Robots - our helpers in space
10 December 2004
Most science fiction films include robots that help their human owners. Today, real life is catching up with fiction.
Robots are ideal for use in space. They do not get tired or need to stop for lunch. They can survive in the hazardous conditions of space. “Intelligent” robots can even carry out difficult tasks without human intervention.
Many different robots, designed in ESA’s space research and technical centre in the Netherlands, were on show at the ASTRA 2004 workshop.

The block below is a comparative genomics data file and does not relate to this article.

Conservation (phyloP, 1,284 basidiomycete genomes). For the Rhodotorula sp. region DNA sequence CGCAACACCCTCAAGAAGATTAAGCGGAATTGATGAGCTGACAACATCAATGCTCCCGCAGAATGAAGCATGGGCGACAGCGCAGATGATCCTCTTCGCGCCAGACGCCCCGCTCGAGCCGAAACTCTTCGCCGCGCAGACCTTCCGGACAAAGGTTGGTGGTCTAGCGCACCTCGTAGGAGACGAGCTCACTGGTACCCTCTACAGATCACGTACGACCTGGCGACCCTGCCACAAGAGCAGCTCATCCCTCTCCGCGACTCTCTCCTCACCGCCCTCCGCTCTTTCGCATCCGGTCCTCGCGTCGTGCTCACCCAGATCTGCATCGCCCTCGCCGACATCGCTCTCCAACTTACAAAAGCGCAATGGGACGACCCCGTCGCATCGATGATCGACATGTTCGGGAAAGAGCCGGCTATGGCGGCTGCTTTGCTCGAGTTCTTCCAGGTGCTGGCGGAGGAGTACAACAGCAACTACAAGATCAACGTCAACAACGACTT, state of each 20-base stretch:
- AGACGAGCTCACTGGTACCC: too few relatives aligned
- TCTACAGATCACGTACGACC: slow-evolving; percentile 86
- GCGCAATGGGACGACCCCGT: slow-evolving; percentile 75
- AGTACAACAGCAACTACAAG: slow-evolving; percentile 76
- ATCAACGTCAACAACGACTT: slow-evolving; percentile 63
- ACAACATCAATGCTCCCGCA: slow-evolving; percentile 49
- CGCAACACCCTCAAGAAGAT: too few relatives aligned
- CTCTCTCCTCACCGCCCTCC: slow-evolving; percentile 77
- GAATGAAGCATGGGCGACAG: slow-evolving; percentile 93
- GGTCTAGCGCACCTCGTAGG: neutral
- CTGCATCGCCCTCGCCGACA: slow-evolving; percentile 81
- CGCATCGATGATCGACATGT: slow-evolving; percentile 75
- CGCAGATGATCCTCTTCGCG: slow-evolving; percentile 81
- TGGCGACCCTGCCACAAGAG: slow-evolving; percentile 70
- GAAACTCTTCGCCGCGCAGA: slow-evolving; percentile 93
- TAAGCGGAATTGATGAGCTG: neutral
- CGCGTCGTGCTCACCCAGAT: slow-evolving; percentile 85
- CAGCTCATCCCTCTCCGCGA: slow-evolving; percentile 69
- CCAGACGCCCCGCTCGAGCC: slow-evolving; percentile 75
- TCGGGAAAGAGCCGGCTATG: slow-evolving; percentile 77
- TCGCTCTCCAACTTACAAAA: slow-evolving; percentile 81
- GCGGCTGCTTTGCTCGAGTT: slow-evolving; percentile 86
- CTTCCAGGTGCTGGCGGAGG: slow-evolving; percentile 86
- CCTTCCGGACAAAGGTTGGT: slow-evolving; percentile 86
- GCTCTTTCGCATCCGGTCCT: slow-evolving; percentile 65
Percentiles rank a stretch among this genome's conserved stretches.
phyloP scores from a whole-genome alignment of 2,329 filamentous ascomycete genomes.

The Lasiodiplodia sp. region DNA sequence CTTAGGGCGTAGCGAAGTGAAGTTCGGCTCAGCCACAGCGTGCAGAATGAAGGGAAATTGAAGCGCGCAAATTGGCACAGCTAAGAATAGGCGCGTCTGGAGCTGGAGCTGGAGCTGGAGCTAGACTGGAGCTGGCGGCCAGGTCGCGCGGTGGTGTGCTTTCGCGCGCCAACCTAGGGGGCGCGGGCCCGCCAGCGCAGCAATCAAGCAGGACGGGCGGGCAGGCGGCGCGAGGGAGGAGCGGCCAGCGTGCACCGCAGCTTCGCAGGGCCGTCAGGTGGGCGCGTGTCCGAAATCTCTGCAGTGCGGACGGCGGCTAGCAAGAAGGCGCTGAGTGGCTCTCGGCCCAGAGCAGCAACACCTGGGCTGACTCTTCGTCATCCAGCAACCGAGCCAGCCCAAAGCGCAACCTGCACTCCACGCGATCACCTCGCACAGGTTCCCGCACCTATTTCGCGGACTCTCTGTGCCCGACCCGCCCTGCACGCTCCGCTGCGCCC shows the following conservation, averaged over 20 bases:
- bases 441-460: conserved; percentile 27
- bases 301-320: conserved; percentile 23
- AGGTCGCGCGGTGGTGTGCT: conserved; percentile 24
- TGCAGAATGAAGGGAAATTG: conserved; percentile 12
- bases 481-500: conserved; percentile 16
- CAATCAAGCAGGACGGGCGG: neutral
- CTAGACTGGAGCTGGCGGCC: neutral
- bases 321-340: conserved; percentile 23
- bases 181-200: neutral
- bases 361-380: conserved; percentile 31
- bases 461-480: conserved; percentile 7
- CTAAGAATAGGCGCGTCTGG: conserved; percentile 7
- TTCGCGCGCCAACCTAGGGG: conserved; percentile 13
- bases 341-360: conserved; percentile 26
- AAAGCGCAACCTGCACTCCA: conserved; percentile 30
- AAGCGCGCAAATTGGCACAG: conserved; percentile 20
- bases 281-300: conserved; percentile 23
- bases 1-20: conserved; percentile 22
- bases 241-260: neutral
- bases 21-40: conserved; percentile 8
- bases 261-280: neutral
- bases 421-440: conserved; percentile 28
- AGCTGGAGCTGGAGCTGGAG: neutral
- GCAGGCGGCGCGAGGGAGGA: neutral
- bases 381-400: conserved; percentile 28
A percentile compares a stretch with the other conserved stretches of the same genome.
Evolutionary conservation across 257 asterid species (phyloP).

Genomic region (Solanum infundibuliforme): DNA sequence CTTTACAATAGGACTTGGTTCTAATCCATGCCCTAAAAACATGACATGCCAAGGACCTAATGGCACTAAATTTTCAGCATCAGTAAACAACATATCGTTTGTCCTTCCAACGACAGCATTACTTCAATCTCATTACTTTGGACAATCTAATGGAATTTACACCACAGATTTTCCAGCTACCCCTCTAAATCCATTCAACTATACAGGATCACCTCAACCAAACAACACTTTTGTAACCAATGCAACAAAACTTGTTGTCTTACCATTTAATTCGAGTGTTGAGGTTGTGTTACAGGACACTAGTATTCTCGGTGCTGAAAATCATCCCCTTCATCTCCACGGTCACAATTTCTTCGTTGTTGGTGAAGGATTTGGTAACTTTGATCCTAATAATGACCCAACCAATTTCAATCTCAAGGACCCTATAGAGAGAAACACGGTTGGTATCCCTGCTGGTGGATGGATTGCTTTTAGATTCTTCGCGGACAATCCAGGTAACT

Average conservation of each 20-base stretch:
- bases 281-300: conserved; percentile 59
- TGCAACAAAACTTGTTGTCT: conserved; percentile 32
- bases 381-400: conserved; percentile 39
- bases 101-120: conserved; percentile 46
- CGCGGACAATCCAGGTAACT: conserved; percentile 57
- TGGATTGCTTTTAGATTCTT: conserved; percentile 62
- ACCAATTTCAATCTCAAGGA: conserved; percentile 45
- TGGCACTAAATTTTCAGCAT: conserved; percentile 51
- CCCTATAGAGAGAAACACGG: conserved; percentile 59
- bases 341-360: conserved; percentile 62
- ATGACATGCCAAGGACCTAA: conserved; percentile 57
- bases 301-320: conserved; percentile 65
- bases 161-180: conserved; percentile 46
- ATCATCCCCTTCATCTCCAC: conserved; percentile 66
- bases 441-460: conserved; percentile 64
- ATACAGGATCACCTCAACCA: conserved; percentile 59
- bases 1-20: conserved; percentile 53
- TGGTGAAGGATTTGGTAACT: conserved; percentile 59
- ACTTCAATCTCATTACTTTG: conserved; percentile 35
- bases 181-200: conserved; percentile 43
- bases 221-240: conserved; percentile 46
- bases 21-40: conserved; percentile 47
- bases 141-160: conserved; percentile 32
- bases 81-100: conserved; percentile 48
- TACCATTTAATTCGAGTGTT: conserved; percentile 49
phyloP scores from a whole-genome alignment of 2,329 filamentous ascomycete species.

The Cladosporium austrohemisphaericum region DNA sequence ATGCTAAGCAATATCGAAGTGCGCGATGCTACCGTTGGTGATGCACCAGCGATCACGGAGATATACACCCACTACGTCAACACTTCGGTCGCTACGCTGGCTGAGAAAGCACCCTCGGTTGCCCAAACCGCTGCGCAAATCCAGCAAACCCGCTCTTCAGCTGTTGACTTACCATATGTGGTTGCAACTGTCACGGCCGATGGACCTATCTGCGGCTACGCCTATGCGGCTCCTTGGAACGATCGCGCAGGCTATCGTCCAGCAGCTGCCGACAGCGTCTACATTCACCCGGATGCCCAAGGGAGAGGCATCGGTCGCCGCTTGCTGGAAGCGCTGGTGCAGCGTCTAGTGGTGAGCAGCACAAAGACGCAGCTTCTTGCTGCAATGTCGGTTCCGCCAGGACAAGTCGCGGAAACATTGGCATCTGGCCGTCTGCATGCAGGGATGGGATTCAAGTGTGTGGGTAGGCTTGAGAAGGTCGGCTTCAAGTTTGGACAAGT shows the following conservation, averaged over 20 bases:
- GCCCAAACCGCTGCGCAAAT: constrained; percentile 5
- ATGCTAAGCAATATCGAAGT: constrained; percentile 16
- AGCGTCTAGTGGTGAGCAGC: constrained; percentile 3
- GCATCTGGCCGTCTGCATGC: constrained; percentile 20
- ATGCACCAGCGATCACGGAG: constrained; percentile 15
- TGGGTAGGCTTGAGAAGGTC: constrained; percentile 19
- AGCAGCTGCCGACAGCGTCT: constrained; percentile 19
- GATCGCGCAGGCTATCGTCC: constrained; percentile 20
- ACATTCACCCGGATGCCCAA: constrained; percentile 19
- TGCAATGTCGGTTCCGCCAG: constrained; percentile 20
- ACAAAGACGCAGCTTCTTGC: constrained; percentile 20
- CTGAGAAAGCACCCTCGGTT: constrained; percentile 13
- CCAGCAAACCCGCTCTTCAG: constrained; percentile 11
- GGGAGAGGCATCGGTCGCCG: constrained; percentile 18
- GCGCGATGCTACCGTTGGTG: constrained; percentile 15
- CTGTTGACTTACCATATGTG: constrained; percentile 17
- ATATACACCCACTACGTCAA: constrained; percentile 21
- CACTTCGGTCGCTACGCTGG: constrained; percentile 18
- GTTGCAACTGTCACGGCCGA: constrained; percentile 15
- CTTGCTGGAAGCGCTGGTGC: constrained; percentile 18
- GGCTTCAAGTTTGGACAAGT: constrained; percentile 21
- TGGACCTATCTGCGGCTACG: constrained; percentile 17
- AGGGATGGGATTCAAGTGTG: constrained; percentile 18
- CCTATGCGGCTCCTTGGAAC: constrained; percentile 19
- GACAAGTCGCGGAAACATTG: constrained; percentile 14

The most familiar of these were the roving vehicles. They use wheels or caterpillar tracks to drive over the surface of another planet. The smallest was the 2 kg, book-sized Nanokhod micro-rover.
A larger version was the 12 kg MIRO-2 rover. It can carry a drill to collect soil samples from a depth of 2 m. Other robot designs were inspired by animals. For example, the eight-legged Aramies/Scorpion robot can crawl over very rocky or sandy terrain.
One day, a human-like EUROBOT will take the place of spacewalking astronauts. Using two arms and “hands”, it will be able to make repairs or replace experiments. The robot will be tele-operated by the crew from the safety of the space station cabin.